“Big” Moves
A new study at URI looks into a well-known therapy to help people with Parkinson’s regain functional activity.

[UPDATE: This study was completed in December 2019 and is no longer accepting new participants.] Smaller steps and gestures, slower pace, trouble with balance: Parkinson’s disease is often characterized by movement that becomes increasingly limited as the disease progresses. One physical therapy program––known as LSVT BIG––has helped people with Parkinson’s regain lost functionality. But despite the program’s fairly widespread use and anecdotal evidence of its success, there is still only limited data to measure its effectiveness. 

Physical therapist Christine Clarkin, a Ph.D. candidate in URI’s interdisciplinary neuroscience program, is working to contribute to the existing research. With support of a student grant from LSVT Global, she recently began an efficacy study at URI to evaluate the four-week treatment intervention, designed to increase mobility and quality of life for people with Parkinson’s. (Clarkin has also recruited the help of Morgan McKenney and Brianna O’Grady, who are both physical therapy Ph.D. candidates at the University. She will be guided by principal investigator and Associate Professor of Communicative Disorders Leslie Mahler.)

The BIG idea
LSVT BIG is something of a “sister” therapy to LSVT LOUD, a well-known therapy to help people with Parkinson’s disease reclaim vocal power and clarity of speech often impacted by the illness. The acronym stands for Lee Silverman Voice Treatment, named after the patient for whom it was originally developed. Just as LSVT LOUD works to restore the movements and sensory awareness required for projecting the voice and speaking at “natural” volume, LSVT BIG addresses the small and large motor movements needed for daily function.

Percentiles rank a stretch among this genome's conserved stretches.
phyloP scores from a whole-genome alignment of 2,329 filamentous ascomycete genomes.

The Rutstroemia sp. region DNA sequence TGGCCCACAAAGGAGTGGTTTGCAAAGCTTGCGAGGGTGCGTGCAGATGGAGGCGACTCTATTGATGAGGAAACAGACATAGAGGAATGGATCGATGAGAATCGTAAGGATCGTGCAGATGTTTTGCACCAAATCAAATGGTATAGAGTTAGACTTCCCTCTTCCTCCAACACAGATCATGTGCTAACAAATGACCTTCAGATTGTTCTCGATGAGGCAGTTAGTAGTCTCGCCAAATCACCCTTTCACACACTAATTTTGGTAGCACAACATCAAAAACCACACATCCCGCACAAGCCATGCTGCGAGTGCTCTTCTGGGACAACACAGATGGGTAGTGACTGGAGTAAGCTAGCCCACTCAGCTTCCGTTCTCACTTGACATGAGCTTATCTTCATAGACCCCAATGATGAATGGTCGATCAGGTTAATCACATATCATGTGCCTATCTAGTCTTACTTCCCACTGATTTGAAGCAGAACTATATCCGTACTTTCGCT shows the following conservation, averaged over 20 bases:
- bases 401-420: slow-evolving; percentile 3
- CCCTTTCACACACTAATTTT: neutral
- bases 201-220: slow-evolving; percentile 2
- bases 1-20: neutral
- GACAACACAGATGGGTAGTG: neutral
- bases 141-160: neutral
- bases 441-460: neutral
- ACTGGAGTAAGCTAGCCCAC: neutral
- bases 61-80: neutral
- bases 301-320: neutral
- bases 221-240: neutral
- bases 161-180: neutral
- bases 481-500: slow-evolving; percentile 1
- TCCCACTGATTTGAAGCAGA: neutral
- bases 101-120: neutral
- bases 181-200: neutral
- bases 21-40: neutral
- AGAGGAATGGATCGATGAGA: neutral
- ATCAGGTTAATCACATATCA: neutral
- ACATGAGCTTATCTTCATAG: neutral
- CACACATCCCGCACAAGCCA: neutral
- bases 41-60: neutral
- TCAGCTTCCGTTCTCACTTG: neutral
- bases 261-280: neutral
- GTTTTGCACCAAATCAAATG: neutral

As an example, Clarkin conjures a night out at the movies. “Think of everything you do when you go to a movie: getting out of the car, balancing popcorn and soda, crawling over people or side-stepping down the row, taking off your coat, sitting down,” she says. Each of these involves various forms of movement, whether large-scale motor tasks like pushing yourself up out of a car seat or the small-motor tasks of taking money out of a wallet. “They’re things we take for granted, but for a person with Parkinson’s disease, they are difficult.” 

The LSVT BIG treatment can help bring back lost functionality by focusing on exercises that target these large- and small-scale motor functions and help the brain “recalibrate” the way it perceives movement. In other words, it isn’t that a person with Parkinson’s can’t walk at their usual speed, but that there is a mismatch between the actual motion and what the brain registers as happening. Through a combination of repetition and progressively more challenging exercises, LSVT BIG can help to reconcile this mismatch. 

Clarkin, pictured at her son’s graduation from Ranger School at Fort Benning, Georgia.

About the study
The URI study, currently underway, seeks to recruit 10 participants for the four-week program, which involves completing a set of exercises twice a day. In addition to measuring improvement in functionality, the study will also measure brain-derived neurotrophic factor (a protein that helps maintain and create new neurons) to help better understand how the treatment intervention affects the body physically. Additionally, Clarkin will equip participants with wearable “Fitbit” devices to evaluate whether this technology could help provide feedback to clinicians and people with Parkinson’s on their progress throughout an LSVT BIG program. 

People who participate in the study can expect to see improvement in their functionality. “It’s reasonable to expect progress,” Clarkin says. She adds that treatment can be effective at all stages of the disease, whether potentially helping to prevent or slow progression in early stages or restore function in later stages. “We know that exercise has neuroprotective factors. It’s like brain food.” 

For information about the study, contact Clarkin directly at 401-662-5367. [UPDATE: This study was completed in December 2019 and is no longer accepting new participants.]